The Planks of the Faith: Remembering for Re-Membering, Part 2

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As stated in Part 1 of this multi-course meal at the Training Table last week, for the next several gatherings we will be reviewing “the planks of the faith”. It is indeed a spiritual feast of the heart of the Christian to chew on and ingest the basic tenets of the faith on a regular basis.

Before we begin and seek to internalize other planks of the faith, allow me to preface with two ideas under two of the Bible’s most often used exhortations and encouragements, “Consider…” and “Remember…”.

“Consider…”: The Bible (God’s inspired word) treats humankind with the greatest of respect. Why? God’s ultimate creative act, all humankind, is made in the image of God. We are “Image Bearers”. (Fallen yes, but Image Bearers nonetheless, and have begun the reclamation process as soon as we’re born again, we’ve repented and beseeched Christ as our Savior and Lord .) When the Bible uses words like “consider”, it is treating our mind, heart, and soul (what we hold as true and value most), our spirit (our emotions), and our actions (life lived out) in the most deferential, loving, truthful and respectful way imaginable.

In God’s condescending and manifold mercies, He does not “love by exerting His power” or insult us by simply commanding we believe and leave it at that. He treats our ability to reason, and to reason out our faith, as commensurate to the most marvelous mind He created in us!

All other gods make no such offer, but rather insist we scratch and claw our way to merit the false god’s love—knowing full well such religion will lead to nothing except idolatry and utter despair. The one true God of the Bible gives us every chance and capacity imaginable to be freed by The Truth that He so graciously reached down and delivered to us as an offer of His love.

“Consider” might be said as a “plea” (not out of neediness or weakness but mercy) from God for the eternal and temporal good of His ultimate creation: You and me. The Bible is exhorting, encouraging, warning, hoping we… “look closely, observe carefully”, “stretch and extend ourselves to understand at a deeper level”, “survey True Truth from all sides”, “dwell long upon the Truth”, “contemplate, go deep”, “bite, chew, swallow, regurgitate, discuss, chew some more, ingest… be transformed”, “deliberate, be prudent, reflect, share between others… behold”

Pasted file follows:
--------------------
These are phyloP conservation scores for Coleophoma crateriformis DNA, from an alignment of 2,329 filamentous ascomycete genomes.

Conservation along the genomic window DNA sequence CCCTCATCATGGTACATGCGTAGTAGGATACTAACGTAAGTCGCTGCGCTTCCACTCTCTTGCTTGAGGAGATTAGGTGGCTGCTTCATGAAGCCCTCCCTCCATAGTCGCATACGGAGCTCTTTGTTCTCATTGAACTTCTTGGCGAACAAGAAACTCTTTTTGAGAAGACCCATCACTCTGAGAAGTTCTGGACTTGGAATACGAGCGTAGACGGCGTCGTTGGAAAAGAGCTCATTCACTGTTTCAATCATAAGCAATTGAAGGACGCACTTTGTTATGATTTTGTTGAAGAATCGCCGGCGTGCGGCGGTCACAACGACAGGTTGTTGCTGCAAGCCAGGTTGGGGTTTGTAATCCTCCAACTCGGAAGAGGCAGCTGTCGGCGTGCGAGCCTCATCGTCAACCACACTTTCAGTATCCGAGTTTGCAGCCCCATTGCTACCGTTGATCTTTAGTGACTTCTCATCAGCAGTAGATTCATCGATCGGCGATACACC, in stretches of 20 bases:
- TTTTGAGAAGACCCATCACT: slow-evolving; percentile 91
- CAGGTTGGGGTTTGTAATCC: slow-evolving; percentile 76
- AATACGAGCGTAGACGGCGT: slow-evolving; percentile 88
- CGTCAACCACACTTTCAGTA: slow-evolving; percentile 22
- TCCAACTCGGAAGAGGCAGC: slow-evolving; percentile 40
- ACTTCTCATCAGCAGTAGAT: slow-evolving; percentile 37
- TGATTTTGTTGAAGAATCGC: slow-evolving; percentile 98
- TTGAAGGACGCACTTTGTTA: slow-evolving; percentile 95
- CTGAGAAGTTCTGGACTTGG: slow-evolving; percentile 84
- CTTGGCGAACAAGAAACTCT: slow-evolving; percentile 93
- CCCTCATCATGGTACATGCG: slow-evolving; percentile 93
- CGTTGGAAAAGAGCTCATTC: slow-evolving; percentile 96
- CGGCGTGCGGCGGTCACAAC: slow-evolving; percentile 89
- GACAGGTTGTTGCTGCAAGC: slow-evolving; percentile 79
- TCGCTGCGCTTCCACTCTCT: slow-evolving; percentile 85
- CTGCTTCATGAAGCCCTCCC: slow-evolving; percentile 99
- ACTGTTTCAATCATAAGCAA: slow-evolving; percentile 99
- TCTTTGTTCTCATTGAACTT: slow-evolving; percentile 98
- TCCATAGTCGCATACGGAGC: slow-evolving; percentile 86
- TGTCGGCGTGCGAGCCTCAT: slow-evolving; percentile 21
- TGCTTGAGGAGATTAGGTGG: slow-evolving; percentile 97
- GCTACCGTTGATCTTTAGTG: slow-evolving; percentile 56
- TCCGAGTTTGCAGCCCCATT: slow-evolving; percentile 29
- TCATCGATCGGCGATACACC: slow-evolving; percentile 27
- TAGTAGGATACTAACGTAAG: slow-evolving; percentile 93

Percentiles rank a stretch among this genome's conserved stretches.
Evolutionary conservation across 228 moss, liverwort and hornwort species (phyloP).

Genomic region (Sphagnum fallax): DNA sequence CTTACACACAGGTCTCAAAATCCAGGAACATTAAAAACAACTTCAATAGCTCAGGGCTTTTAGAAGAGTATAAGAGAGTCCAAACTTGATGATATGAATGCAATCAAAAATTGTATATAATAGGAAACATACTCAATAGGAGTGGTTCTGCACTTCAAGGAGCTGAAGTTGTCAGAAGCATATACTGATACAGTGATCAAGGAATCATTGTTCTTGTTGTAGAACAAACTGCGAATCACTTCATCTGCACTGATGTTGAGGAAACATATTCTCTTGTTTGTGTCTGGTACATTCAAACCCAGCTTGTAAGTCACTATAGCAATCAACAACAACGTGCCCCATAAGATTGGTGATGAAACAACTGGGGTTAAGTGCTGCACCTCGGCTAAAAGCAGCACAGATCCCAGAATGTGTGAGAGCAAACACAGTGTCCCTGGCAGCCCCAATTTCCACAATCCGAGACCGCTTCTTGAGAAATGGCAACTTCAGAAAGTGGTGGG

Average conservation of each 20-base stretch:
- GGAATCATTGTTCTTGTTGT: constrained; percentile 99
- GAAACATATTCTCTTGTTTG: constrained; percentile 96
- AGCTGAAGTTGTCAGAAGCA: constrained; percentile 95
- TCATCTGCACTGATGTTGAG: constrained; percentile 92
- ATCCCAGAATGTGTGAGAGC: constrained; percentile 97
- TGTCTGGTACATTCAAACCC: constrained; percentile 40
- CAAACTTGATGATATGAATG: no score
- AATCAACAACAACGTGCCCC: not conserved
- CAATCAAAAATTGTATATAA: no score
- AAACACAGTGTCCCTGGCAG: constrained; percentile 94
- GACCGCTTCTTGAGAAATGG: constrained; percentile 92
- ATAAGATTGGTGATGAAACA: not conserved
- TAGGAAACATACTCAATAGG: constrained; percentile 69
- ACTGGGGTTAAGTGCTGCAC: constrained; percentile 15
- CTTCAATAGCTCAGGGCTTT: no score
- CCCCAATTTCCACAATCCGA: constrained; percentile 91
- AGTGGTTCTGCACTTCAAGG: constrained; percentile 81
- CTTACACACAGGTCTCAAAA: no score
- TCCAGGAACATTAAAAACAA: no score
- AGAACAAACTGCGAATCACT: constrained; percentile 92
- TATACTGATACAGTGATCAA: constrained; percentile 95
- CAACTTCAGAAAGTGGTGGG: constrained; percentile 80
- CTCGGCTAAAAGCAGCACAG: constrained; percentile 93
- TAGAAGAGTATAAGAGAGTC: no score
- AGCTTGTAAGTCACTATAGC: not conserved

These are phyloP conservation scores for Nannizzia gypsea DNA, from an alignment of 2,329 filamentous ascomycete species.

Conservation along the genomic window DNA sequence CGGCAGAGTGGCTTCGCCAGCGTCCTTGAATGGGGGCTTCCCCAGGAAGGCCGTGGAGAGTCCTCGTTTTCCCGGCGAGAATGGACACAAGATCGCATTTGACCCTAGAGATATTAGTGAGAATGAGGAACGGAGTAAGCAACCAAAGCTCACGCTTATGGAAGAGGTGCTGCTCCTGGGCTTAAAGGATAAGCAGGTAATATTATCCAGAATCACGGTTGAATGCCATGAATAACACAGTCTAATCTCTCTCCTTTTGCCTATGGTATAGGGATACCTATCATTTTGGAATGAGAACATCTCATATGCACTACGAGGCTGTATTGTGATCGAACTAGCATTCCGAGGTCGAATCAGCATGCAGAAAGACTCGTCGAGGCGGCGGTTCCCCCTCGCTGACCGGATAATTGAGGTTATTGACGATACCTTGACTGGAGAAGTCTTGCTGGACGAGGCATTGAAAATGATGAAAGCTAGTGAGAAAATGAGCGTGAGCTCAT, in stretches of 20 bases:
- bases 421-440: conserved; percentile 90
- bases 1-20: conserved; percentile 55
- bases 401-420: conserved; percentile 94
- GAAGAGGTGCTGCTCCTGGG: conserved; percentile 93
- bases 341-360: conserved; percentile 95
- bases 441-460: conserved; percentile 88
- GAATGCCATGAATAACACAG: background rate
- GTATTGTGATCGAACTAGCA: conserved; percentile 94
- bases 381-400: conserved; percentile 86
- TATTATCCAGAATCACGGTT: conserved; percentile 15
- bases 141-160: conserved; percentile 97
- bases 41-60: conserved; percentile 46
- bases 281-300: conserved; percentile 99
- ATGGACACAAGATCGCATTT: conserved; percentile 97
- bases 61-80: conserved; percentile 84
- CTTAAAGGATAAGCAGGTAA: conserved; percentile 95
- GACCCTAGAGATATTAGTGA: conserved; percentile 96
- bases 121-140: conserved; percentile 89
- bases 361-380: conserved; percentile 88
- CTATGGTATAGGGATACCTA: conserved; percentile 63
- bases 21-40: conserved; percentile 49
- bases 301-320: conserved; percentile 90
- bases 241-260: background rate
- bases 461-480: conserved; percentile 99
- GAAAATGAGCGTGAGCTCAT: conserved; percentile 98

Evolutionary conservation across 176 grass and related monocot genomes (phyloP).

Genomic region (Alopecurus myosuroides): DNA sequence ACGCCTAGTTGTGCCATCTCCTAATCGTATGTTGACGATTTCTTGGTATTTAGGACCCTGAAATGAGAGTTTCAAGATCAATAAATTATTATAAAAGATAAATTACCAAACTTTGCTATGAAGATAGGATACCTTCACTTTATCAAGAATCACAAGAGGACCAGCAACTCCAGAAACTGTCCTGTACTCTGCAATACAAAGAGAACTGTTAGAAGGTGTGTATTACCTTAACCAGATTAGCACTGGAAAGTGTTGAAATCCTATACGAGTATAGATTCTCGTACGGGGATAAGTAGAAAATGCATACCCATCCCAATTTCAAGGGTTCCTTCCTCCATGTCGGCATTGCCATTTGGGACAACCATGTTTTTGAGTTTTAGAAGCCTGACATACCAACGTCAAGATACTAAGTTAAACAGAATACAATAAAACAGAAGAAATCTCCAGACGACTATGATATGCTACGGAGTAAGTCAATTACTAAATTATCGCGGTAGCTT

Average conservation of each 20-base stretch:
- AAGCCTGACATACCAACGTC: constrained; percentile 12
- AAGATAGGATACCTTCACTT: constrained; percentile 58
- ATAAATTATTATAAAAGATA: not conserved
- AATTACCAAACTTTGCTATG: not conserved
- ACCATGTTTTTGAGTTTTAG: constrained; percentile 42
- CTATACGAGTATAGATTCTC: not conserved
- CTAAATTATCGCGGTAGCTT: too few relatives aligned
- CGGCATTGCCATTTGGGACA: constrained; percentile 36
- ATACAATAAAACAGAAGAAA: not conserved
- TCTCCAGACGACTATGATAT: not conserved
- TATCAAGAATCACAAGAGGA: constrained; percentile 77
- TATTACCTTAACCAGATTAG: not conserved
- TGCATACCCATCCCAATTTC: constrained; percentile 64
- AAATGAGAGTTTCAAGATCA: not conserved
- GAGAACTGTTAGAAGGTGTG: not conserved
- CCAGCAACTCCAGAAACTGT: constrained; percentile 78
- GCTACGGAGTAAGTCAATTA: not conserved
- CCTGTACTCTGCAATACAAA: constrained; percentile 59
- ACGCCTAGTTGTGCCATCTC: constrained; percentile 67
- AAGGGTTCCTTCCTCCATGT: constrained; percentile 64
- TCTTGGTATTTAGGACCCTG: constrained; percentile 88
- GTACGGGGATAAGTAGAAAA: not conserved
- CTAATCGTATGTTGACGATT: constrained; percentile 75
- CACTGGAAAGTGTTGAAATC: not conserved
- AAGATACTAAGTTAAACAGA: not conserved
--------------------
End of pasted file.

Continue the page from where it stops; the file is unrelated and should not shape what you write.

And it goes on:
Not only transfixed, but also transformed… for the work of transformation!

Please consider, in a world where pietistic platitudes, fleeting fancies, and living on the surface of life is the norm, we would do well to consider our lives more closely, more deeply, more truthfully than the world, the flesh, or the devil might condone.

Every “plank of the faith” is treated with such care because God loves us, because His Truth has a re-creative power (via the Holy Spirit and “heart-changing catharsis”) in those who embrace it, and because the entirety of God’s Redemptive Plan is based upon the assurance of God ultimately making all things new—or bringing the universe back to the True State in which it was made, “In the beginning…”

Please seek to bring to every encounter with the Bible your deepest, most focused consideration of its Truths, and of its main subject: Jesus Christ.

“Remember…”: In short, the Bible knows all too well that we are a forgetful lot. We are made in glory, but we’ve been gutted by the ravages of sin. We must constantly be reminded and remind ourselves of the glory in order to have the guts to carry out God’s plan. The most important attribute of sin to remember is our hard-wired habit of substituting ourselves for God—and only what God is qualified to accomplish.